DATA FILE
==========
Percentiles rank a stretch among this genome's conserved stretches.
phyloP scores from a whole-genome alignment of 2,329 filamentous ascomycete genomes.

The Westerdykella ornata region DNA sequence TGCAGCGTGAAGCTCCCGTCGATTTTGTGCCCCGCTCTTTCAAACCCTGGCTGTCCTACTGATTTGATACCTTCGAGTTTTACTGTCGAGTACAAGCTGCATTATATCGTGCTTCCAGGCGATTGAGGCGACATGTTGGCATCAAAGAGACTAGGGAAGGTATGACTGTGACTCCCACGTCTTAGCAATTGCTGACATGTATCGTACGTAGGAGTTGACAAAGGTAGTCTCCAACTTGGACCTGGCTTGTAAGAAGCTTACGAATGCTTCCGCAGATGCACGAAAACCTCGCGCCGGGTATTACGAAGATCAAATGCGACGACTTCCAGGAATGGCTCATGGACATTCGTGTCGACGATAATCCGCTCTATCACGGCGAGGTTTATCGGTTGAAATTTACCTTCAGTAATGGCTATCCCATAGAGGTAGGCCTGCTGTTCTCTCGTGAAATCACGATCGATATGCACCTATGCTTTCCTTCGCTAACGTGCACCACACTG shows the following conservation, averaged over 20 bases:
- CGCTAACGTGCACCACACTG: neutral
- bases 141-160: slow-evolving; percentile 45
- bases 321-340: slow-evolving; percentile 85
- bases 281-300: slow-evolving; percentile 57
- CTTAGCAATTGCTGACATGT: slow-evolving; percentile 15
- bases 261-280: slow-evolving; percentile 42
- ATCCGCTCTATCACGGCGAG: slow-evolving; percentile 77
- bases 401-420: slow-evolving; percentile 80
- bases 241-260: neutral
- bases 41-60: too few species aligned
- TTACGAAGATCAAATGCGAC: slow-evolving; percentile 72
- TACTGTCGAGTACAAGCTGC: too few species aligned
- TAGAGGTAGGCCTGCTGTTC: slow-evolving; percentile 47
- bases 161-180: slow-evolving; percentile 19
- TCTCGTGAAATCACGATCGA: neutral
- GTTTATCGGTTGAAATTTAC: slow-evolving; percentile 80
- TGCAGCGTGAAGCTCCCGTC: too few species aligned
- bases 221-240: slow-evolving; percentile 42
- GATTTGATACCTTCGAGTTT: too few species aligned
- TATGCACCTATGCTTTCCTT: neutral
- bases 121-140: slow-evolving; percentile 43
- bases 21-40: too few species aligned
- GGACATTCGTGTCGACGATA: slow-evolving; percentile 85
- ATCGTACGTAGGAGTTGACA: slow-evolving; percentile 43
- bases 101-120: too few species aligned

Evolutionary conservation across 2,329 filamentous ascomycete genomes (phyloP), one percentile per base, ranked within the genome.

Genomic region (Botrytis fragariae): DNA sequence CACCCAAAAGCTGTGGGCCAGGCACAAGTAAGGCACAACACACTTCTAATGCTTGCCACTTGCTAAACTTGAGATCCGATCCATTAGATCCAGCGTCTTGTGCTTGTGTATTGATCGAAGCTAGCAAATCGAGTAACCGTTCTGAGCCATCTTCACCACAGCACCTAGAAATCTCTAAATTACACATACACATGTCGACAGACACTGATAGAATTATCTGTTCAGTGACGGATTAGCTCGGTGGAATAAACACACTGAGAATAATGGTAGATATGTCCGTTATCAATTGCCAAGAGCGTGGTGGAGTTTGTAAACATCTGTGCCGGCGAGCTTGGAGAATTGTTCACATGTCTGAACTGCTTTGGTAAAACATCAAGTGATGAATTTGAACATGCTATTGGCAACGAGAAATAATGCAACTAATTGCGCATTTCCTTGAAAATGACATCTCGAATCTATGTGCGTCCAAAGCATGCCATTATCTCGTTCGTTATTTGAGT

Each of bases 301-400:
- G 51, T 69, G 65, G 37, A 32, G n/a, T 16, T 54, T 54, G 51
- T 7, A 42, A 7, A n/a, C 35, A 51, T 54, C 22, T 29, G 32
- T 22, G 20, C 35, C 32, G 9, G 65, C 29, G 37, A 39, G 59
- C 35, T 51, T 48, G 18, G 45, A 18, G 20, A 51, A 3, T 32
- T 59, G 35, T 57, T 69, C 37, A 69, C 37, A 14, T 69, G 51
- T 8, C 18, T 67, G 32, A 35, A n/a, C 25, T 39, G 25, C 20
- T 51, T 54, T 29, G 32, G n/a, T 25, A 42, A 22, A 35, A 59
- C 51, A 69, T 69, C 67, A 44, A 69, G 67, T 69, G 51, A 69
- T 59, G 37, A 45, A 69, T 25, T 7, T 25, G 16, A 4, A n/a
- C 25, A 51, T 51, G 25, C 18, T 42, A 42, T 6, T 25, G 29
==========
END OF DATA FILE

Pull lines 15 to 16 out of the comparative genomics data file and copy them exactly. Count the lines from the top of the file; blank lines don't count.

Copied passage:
- TACTGTCGAGTACAAGCTGC: too few species aligned
- TAGAGGTAGGCCTGCTGTTC: slow-evolving; percentile 47